Trump raises $210 million, robust but well short of Biden

Trump raises $210 million, robust but well short of Biden


President Donald Trump and his Republican Party jointly raised $210 million in August, a strong sum but one dwarfed by the record $364.5 million raised by Democrats and their nominee, Joe Biden.


Trump’s effort released its figure Wednesday, several days later than usual, and almost a week after the Biden effort unveiled its complete, the highest for any one month during a presidential campaign. The president’s reelection team said it brought in more cash during its party’s conference compared to the Democrats did in theirs, and officials insisted they”would have all the resources we need” before November.

Trump raises $210 million, robust but well short of Biden

“The two campaigns are raising massive amounts of cash but have very different priorities on how best to invest it,” said Trump campaign director Bill Stepien.


“In addition to advertising, President Trump’s campaign has spent heavily in a muscle field operation and ground game which will turn out our voters, although the Biden campaign is waging virtually exclusively aviation. We like our strategy better.”

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And whispers about a fiscal disadvantage led Trump himself to indicate he might set some of his own fortunes to the race.


Biden’s August total talked to the enthusiasm among Democrats to oust Trump out of office. The torrent of new contributions came out of grass-roots supporters as well as deep-pocketed donors and should alleviate any lingering concern over whether Democrats are going to have the ability to inundate the airwaves in key states.


The Trump effort, however, faces concerns about how it has managed to lose a huge financial benefit. Announcing for reelection the day of his inauguration in 2017, which enabled him to start raising money right away, Trump assembled an enormous war chest early on that advisers believed put him at a big advantage over the eventual Democratic nominee.


Trump’s reelection effort, including the Republican National Committee, has invested more than $800 million so far, while Biden and the Democrats have spent roughly $414 million through July, based on campaign spending reports. However, Trump’s staff has also gone dark on the airwaves for stretches since the election has heated up, raising concerns as to whether it had been short on cash.


Trump campaign officials have kicked off a review of expenses, including those authorized by former campaign manager Brad Parscale, who had been demoted this summer. A number of his choices have raised eyebrows, including a $100 million blitz before this year before Republicans were mostly paying attention, though that strategy was defended by Trump at a tweet Tuesday.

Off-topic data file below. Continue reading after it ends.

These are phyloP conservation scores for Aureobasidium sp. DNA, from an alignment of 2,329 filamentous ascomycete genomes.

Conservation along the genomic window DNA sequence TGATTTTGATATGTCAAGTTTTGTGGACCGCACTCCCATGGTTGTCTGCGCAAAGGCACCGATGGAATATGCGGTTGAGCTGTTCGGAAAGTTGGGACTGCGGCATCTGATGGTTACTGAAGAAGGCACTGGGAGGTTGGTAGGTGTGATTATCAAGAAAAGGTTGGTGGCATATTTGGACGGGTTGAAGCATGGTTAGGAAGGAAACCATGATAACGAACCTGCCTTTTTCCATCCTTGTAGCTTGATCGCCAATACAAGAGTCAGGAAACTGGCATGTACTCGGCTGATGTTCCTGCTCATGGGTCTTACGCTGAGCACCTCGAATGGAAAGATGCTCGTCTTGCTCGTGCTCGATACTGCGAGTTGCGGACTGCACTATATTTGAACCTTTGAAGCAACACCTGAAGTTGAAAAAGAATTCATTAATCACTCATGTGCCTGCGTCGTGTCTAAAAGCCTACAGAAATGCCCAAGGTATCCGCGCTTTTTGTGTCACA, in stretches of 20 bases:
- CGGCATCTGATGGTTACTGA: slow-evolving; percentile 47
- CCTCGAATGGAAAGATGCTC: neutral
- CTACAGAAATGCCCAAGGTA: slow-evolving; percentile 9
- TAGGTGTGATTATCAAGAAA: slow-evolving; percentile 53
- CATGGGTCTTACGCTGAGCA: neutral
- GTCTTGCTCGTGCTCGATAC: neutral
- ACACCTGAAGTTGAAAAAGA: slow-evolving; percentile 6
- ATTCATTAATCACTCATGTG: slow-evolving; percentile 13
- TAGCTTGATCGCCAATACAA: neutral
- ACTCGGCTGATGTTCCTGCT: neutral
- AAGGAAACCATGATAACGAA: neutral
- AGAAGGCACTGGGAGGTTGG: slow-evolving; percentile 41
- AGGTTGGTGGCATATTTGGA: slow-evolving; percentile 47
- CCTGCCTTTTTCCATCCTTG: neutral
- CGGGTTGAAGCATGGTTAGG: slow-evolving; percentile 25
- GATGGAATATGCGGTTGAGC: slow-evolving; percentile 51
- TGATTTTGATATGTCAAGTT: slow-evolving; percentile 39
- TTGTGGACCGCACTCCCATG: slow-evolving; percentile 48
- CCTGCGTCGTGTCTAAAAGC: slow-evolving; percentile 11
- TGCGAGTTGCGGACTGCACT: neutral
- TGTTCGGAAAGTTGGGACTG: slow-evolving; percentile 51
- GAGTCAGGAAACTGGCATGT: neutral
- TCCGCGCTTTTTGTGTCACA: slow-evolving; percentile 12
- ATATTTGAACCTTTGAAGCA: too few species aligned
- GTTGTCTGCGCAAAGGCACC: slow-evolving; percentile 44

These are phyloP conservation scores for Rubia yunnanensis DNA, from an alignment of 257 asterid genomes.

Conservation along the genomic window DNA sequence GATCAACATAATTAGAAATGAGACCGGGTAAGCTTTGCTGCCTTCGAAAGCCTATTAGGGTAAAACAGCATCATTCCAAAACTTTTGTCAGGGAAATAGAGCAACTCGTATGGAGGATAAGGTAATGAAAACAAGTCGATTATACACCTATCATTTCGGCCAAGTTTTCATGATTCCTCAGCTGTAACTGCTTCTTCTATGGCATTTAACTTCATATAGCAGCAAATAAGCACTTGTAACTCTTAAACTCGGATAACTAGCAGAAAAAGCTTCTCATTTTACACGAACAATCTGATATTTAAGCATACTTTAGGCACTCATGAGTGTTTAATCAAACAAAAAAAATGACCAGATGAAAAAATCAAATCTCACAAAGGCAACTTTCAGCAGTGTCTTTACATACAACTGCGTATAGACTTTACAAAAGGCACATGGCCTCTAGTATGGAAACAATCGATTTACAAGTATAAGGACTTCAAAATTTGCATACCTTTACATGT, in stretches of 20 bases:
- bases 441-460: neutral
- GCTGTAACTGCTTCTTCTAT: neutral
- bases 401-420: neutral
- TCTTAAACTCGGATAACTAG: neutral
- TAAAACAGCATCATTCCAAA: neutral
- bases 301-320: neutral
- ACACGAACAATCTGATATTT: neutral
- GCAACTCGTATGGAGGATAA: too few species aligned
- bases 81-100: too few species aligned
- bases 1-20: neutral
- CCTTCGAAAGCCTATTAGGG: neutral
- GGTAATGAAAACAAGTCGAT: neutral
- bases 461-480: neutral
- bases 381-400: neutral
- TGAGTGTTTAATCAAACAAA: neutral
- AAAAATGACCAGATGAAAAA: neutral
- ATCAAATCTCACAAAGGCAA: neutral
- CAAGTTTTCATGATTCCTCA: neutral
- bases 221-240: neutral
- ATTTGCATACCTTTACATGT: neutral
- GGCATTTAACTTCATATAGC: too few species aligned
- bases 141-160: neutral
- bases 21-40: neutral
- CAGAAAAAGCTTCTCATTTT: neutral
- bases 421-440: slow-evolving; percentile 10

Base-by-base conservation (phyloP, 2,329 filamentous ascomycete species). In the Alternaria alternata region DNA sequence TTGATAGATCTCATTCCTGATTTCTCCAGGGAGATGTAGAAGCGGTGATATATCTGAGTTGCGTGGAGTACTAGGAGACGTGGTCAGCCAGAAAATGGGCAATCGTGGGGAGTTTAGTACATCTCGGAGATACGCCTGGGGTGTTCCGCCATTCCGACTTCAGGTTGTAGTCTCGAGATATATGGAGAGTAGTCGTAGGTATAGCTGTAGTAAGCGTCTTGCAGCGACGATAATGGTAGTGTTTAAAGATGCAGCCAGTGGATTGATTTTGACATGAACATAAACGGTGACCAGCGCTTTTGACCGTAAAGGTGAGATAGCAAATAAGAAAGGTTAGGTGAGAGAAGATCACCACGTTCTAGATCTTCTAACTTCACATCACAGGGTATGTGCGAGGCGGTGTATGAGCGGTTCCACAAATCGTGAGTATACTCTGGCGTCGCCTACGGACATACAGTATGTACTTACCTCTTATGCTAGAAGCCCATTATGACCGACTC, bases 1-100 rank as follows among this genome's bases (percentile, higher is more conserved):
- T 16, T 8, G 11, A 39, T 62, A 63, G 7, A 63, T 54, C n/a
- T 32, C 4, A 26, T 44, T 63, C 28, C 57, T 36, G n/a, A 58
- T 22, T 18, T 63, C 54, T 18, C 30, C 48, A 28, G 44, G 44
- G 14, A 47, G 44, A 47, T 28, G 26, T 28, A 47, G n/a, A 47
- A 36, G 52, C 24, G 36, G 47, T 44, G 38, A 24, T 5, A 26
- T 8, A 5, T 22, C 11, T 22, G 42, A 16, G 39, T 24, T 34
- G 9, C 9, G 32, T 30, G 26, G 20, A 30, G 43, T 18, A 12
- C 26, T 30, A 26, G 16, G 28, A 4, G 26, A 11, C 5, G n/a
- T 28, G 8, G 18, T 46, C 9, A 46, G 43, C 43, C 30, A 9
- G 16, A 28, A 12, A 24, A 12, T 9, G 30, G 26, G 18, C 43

Parscale had a car and driver, unusual perks for a campaign manager, and his spending has been the subject of an ad campaign by the Lincoln Project, a set of former and current Republicans looking to conquer President Donald Trump. The ad imagined a glitzy Parscale lifestyle full of luxury automobiles and a tony condo in Florida.


The advertisement infuriated Trump, that has long been sensitive to the perception that others are enriching themselves on his title. And most in the effort, who mostly enjoyed Parscale, grumbled that he seldom showed in the suburban Virginia campaign headquarters, rather frequently calling in from his house in Ft. Lauderdale.

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Some of the campaign’s expenses were created with the president in mind, including a streak of cable buys solely in Washington, a Democratic stronghold however a TV market viewed by Trump, a voracious consumer of television news.


Parscale had been a favorite of Jared Kushner, the president’s son-in-law perceived to be the de facto campaign manager. However, Kushner soured on Parscale since the debacle of Trump’s planned comeback rally in Tulsa, Oklahoma, this summer and the president has complained to consultants that the campaign wasted its massive fundraising advantage, based on 2 campaign officials not authorized to speak publicly about personal conversations.


But Parscale’s internal critics give him credit for assisting the Trump campaign to construct an unparalleled Republican operation to attract small donors on the internet. Parscale, who did not respond to a request for comment, directed a significant investment in digital advertisements and list-building that appears to have largely compensated for itself.


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in July, says he’s”carefully handling the funding.” That effort will be aimed just as much at suburban white listeners.


“We have much more cash than we had last time going into the past two months. But if we had any more, I would put it up,” Trump said Tuesday, vowing to open his pocket. “If I have to, then I would.”


Campaign officials, nevertheless, privately admit it is unlikely Trump will spend a lot of his own money, something he resisted doing during the general election four years ago.

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Maybe in a bid to bury disappointing information, the campaign released its numbers Wednesday a brief time following the launch of volatile excerpts from Bob Woodward’s book where Trump admits intentionally downplaying the seriousness of this coronavirus pandemic into the American people.


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